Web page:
Schools invited to work together on creative cluster projects from coding to cartoons

Successful applicants will receive up to €15,000 to bring ideas to fruition

Minister for Education Norma Foley has invited applications from both primary and secondary schools. Photograph Nick Bradshaw for The Irish Times

Minister for Education Norma Foley has invited applications from both primary and secondary schools. Photograph Nick Bradshaw for The Irish Times

 

Schools are being invited to apply for funding to work together on creative projects ranging from cartoons to coding.

Successful applicants will receive up to €15,000 in funding to help bring their ideas to fruition, along with access to a specialist facilitator or artist in their chosen area of interest.

The Creative Clusters initiative - which forms part of the Government’s Creative Ireland programme - which aims to give children the opportunity to realise their full creative potential.

A total budget of almost €600,000 is being provided for the school’s initiative this year.

Minister for Education Norma Foley has invited applications from both primary and secondary schools. The application process opens today and runs until May 14th 2021.

“This is a wonderful opportunity for schools to work together on a project of their choice,” she said.

“ Schools are given complete freedom to design and develop their own project, with support from a local facilitator and their local Education Centre.”

She added: “It is important that our children are allowed to express themselves and learn to adapt and collaborate. Creative Clusters gives students of all ages the opportunity to develop these essential skills, enjoy and explore artistic and creative expression.”

To date, the initiative has seen schools work together to develop creative projects and collaborate on new ideas based on their local experience and unique perspective.

In Kerry, for example, three primary schools and a secondary school are focusing on music collaboration and inclusivity.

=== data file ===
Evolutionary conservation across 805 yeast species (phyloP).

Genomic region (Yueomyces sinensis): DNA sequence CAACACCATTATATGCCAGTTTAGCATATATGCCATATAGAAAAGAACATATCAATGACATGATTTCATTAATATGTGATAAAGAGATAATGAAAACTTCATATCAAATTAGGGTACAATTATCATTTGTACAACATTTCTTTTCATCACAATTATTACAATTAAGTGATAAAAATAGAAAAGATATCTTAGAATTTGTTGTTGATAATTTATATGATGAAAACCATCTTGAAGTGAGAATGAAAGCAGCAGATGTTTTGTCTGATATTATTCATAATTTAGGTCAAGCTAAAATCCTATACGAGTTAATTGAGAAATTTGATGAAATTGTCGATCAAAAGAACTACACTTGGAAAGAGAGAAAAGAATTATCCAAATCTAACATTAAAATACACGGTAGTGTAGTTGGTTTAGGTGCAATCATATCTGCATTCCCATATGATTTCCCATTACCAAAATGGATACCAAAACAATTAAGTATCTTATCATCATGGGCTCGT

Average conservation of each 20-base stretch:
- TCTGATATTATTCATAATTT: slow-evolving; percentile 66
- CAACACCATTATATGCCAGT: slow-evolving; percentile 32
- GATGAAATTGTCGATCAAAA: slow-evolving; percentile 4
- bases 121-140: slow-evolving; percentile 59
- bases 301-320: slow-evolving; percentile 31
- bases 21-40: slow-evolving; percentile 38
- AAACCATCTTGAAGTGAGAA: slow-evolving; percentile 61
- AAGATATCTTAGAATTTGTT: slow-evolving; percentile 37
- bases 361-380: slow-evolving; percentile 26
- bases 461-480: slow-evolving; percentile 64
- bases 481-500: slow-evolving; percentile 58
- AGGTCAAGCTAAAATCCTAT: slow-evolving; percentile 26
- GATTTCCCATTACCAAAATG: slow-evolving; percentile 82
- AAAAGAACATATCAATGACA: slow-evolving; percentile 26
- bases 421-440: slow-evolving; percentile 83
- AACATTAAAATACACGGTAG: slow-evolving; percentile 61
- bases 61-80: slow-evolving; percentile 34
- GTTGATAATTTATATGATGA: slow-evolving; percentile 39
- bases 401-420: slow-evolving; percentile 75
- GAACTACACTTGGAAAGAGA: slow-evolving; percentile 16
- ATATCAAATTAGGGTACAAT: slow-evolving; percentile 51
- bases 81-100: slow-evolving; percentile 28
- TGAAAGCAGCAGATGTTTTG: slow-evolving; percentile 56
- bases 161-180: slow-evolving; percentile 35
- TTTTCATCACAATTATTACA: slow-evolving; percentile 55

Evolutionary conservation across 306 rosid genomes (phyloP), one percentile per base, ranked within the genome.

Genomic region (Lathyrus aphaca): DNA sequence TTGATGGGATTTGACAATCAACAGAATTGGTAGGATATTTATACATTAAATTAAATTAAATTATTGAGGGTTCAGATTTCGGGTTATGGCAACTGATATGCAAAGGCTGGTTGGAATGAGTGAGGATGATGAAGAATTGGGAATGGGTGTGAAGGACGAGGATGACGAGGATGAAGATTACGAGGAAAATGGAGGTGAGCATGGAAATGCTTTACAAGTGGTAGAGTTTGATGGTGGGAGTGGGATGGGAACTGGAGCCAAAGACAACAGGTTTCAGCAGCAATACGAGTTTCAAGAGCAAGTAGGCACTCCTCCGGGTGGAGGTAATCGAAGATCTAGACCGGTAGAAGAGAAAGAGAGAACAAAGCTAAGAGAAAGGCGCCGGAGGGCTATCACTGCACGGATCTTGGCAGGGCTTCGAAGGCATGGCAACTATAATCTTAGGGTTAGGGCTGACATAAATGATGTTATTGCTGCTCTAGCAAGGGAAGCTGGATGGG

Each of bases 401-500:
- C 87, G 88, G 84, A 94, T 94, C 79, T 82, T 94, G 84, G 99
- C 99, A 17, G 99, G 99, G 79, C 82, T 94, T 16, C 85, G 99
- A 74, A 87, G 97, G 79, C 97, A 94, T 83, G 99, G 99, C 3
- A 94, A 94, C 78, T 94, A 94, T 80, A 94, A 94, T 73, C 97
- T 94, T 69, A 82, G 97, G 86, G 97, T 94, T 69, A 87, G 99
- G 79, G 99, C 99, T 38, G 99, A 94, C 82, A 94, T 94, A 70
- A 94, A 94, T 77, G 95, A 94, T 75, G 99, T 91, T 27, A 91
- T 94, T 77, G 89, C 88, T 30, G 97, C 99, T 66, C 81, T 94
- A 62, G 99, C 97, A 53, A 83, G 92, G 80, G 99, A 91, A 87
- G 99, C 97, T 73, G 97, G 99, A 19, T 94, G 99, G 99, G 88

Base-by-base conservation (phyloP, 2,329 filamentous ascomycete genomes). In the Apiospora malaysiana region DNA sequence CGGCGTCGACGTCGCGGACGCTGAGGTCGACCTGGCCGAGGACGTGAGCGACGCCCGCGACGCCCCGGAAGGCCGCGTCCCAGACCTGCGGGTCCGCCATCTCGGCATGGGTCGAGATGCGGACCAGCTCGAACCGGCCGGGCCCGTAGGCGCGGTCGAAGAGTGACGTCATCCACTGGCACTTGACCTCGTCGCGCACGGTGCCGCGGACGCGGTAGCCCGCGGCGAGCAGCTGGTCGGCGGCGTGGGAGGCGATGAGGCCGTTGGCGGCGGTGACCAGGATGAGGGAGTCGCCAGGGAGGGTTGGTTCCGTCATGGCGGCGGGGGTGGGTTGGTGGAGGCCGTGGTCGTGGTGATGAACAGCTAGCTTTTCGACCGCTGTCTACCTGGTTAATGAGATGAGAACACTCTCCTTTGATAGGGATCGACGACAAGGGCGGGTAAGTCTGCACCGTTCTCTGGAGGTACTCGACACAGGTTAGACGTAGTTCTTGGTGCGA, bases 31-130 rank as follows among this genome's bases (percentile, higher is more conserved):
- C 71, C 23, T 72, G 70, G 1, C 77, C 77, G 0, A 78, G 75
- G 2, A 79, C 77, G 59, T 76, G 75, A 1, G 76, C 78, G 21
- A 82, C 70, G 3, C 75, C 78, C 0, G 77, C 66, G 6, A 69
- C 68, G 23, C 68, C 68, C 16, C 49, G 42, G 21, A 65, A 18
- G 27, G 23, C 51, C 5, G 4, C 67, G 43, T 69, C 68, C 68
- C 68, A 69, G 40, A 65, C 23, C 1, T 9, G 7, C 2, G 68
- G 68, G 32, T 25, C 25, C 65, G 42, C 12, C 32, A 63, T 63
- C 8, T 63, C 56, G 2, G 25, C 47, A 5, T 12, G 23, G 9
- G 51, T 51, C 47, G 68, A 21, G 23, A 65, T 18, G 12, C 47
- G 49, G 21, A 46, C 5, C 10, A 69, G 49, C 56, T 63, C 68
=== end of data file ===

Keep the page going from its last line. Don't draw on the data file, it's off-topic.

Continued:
The project - which includes Holy Cross Mercy primary school, Kilgobnet NS, Scoil Bhríde Loreto NS and St Brigid’s Secondary School - is based on communication and collaboration and involves composing, performing and a focus on music and live instruments, such as the ukulele.

Students are learning the process of music recording by working with studio experts via Zoom to equalise, mix and level tracks to produce CDs.

In Dublin, St Marnock’s NS Portmarnock, St Helen’s Senior School Malahide and Portmarnock Educate Together NS have formed a cluster to work on an animation, digital storytelling and coding in association with Drumcondra Education Centre.

The focus and challenge of the cluster is to encourage creativity through digital literacies by focusing on coding, technologies in animation and storytelling using a green screen.

In Carlow and Kilkenny, two primary and two secondary schools - Gaelcholáiste Cheatharlach, Gaelscoil Eoghain Uí Thuairisc , Coláiste Pobail Osraí and Gaelscoil Osraí - formed a creative cluster to explore the arts, heritage and Irish culture.

Students worked with an Irish language poet and animation studio Cartoon Saloon to develop a shared body of work, through the medium of Irish with illustrations for public display in the community.